The First US Money Was Fiat, Not Gold; The “Gold Standard” Is A Fiat Money System With A State Fixed Gold Price

We know from anthropological records that the first money in world history was credit money, in particular state credit money, aka fiat money, which is money introduced by a violent authority that imposes a tax in its currency and then proceeds to spend the currency into existence to move resources and labor into the public sector, as I’ve explained before, and as you can read in books like London School of Economics anthropology professor David Graeber’s Debt – The First 5000 Years.

Even the barter economy that supposedly preceded the advent of gold as money has never existed outside the minds of many “gold standard” theorists. This compounding effect of piling unproven falsehoods upon more unproven falsehoods has had absolutely disastrous consequences in the realm of economic thinking.

Recently I’ve encountered some arguments from people suggesting that while I may be correct as far as world history goes, surely at least in the United States money was initially gold & silver coins, before the advent of fiat money issued on top.

This is also a made up claim.

Here are some relevant, documented, referenced excerpts in the Wikipedia post on Early American currency:

One by one, colonies began to issue their own paper money to serve as a convenient medium of exchange. In 1690, the Province of Massachusetts Bay created “the first authorized paper money issued by any government in the Western World.”[3] This paper money was issued to pay for a military expedition during King William’s War. Other colonies followed the example of Massachusetts Bay by issuing their own paper currency in subsequent military conflicts.[3]

The paper bills issued by the colonies were known as “bills of credit.” Bills of credit were usually fiat money: they could not be exchanged for a fixed amount of gold or silver coins upon demand.[2][4] Bills of credit were usually issued by colonial governments to pay debts. The governments would then retire the currency by accepting the bills for payment of taxes. When colonial governments issued too many bills of credit or failed to tax them out of circulation, inflation resulted.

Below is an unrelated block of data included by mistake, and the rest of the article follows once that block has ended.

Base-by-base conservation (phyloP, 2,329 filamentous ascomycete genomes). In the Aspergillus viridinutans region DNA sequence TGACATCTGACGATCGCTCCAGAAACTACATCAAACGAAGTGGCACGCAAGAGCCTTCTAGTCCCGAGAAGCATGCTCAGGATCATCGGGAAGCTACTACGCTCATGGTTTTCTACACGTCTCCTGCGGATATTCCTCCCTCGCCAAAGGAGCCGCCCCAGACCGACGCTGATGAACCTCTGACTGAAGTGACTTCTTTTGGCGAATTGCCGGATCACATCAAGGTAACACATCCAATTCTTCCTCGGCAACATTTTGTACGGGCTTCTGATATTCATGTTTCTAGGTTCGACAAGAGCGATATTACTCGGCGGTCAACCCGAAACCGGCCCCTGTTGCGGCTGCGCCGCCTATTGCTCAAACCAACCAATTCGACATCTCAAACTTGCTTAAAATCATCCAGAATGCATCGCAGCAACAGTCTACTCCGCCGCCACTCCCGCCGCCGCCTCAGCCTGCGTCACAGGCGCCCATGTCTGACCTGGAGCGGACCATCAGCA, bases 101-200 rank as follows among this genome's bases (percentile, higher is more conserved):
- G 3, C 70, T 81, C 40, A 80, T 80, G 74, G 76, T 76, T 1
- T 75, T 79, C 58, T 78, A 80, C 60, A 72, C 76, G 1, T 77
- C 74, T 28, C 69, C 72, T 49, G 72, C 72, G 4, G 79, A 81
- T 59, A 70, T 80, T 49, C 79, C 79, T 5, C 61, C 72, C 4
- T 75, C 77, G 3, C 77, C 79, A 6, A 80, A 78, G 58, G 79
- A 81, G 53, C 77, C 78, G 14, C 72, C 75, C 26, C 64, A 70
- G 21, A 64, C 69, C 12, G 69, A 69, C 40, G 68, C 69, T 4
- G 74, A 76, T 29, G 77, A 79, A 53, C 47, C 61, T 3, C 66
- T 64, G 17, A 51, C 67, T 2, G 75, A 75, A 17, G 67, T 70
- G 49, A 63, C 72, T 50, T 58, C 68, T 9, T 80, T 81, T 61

After the American Revolutionary War began in 1775, the Continental Congress began issuing paper money known as Continental currency, or Continentals. Continental currency was denominated in dollars from $​1⁄6 to $80, including many odd denominations in between. During the Revolution, Congress issued $241,552,780 in Continental currency.[46]

Continental currency depreciated badly during the war, giving rise to the famous phrase “not worth a continental”.[47] A primary problem was that monetary policy was not coordinated between Congress and the states, which continued to issue bills of credit.[48] “Some think that the rebel bills depreciated because people lost confidence in them or because they were not backed by tangible assets,” writes financial historian Robert E. Wright. “Not so. There were simply too many of them.”[49] Congress and the states lacked the will or the means to retire the bills from circulation through taxation or the sale of bonds.[50]

Another problem was that the British successfully waged economic warfare by counterfeiting Continentals on a large scale. Benjamin Franklin later wrote:

States have fixed prices of certain things throughout history, always to please certain special interest groups. The so called gold standard is nothing but a fiat money system with a gold price fixed by the state, a policy supported by special interest groups for various reasons, and suspended whenever expedient to the plans of other powerful groups.

The people who claim the “natural” gold money came first, and then was replaced by fiat money issued on top of it, have it precisely backwards. Fiat money came first, and was at times off and on accompanied by a government policy of fixing the gold price at a certain level.


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